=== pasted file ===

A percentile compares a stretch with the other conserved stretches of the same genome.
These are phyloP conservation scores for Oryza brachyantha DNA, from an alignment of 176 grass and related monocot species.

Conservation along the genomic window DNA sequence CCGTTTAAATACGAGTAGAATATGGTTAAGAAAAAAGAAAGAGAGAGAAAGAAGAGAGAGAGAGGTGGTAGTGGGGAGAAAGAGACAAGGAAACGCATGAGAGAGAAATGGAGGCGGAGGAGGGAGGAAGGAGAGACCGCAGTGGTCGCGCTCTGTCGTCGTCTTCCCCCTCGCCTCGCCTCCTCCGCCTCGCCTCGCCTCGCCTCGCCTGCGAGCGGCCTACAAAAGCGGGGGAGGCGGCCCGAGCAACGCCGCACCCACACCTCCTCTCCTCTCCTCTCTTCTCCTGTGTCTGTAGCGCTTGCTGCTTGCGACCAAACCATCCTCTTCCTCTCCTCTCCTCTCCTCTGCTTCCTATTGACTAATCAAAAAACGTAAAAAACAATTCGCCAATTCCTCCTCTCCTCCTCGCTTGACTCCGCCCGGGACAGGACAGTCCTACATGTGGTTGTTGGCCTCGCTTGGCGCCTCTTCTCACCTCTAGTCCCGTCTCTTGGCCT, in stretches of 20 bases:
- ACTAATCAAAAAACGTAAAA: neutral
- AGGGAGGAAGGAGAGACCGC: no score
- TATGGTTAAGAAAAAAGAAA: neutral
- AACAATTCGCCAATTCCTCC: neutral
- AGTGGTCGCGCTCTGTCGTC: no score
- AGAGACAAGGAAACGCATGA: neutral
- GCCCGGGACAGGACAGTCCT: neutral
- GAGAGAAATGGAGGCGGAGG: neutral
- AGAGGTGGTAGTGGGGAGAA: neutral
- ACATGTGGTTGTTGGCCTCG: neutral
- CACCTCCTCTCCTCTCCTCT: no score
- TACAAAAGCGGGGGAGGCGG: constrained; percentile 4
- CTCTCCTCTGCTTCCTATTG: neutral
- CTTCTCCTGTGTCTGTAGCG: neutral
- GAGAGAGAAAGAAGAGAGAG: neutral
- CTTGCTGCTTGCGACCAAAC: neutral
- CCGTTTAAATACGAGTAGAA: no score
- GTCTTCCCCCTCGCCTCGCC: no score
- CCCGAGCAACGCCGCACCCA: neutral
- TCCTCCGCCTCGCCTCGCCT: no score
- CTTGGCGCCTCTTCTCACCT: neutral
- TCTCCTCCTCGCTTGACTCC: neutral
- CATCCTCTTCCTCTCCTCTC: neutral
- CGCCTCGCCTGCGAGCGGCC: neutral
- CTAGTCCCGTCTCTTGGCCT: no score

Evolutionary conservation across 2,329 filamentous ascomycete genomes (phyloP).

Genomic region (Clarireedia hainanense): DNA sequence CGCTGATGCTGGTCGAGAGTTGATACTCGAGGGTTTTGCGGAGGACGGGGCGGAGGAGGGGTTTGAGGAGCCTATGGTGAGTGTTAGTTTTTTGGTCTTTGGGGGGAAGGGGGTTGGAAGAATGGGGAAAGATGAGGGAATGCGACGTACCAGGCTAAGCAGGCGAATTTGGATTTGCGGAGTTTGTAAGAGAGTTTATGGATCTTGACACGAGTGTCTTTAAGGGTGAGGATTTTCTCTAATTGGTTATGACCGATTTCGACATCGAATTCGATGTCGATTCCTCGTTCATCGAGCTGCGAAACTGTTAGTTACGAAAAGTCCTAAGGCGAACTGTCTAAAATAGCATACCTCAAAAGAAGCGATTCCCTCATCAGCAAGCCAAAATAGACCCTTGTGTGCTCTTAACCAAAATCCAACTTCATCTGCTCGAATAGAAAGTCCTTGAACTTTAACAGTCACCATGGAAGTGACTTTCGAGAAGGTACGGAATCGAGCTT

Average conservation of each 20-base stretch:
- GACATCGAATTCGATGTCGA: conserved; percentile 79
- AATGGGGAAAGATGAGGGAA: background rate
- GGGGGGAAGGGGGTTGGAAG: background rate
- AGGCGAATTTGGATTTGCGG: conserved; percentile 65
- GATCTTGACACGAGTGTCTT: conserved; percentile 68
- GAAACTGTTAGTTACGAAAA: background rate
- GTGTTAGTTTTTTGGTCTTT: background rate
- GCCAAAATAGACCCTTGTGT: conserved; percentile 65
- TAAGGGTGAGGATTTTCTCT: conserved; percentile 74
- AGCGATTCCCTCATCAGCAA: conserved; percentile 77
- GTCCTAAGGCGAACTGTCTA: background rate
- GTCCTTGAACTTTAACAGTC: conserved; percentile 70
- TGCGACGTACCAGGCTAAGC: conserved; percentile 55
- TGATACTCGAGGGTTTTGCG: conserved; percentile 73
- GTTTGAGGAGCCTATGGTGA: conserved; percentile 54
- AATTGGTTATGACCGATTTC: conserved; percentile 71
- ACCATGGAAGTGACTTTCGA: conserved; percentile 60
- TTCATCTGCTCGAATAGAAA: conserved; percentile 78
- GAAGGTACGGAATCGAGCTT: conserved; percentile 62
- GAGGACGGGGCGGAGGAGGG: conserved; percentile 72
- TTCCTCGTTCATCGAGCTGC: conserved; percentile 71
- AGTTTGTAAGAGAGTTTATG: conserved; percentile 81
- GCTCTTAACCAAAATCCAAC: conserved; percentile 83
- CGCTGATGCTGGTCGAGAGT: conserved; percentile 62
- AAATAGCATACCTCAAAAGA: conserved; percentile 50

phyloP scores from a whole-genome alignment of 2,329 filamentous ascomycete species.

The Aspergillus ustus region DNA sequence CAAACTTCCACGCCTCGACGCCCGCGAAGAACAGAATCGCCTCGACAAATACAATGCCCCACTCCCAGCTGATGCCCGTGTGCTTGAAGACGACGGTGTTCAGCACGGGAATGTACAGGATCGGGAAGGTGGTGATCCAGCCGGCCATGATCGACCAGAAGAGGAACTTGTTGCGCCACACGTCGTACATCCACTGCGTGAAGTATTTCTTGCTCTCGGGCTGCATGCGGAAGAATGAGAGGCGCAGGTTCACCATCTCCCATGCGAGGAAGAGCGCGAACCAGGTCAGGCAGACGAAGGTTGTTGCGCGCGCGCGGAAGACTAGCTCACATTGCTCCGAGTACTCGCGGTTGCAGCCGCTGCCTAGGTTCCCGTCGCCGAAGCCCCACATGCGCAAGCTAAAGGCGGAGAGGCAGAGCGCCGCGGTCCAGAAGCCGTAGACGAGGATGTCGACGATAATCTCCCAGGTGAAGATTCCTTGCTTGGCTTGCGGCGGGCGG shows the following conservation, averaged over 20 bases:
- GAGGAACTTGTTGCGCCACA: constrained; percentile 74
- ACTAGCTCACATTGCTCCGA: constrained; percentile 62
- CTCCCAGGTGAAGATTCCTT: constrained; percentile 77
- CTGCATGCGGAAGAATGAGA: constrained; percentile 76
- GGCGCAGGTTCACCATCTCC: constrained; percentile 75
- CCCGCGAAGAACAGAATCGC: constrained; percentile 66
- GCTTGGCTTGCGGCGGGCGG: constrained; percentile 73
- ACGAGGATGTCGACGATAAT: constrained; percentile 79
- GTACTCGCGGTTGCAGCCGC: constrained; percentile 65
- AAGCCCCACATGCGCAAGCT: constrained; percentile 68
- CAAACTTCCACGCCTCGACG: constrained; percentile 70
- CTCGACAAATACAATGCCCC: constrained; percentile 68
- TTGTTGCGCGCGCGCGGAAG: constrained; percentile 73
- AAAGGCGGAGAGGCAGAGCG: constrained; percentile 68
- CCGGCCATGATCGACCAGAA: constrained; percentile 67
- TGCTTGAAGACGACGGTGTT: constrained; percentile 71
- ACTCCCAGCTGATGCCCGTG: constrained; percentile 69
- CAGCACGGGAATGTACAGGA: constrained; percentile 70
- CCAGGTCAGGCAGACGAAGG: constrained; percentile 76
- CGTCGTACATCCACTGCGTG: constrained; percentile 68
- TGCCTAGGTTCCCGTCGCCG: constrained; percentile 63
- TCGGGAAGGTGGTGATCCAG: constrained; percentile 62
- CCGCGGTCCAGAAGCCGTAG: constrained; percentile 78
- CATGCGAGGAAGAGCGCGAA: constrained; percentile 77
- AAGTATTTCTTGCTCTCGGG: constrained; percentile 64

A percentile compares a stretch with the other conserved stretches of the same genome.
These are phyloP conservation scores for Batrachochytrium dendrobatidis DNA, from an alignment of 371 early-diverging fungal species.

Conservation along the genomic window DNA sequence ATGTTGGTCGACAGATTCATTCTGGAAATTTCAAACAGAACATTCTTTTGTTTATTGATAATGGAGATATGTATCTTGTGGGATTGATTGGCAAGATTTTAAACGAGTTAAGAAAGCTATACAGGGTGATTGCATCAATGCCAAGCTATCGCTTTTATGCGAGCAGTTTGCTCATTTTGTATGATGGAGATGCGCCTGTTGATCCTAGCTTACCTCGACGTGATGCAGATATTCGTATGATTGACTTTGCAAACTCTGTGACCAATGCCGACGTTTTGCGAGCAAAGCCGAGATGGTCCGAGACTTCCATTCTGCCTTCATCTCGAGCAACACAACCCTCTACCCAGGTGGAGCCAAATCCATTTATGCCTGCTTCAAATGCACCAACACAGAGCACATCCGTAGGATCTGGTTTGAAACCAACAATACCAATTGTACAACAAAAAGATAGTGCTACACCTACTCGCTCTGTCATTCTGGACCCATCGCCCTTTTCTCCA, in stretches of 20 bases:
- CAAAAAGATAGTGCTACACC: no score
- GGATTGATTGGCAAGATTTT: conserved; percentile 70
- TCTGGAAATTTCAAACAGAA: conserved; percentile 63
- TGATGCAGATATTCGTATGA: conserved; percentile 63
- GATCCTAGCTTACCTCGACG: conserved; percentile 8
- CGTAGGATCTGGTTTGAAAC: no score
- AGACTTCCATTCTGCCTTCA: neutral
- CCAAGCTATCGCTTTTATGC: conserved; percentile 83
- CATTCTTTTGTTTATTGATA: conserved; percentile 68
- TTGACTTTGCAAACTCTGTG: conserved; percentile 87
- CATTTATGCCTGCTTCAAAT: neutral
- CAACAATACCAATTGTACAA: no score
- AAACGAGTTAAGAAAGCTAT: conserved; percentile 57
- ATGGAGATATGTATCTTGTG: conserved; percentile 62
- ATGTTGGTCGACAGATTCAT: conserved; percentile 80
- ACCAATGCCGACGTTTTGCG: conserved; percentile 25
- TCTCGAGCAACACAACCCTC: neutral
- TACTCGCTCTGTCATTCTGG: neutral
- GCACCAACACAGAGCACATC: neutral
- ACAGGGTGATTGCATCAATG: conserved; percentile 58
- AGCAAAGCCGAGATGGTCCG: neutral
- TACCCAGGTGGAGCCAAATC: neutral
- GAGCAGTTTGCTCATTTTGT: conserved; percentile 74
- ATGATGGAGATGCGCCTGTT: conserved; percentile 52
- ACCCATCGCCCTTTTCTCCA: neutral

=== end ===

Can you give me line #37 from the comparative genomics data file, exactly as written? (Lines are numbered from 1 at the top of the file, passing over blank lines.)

- GAAACTGTTAGTTACGAAAA: background rate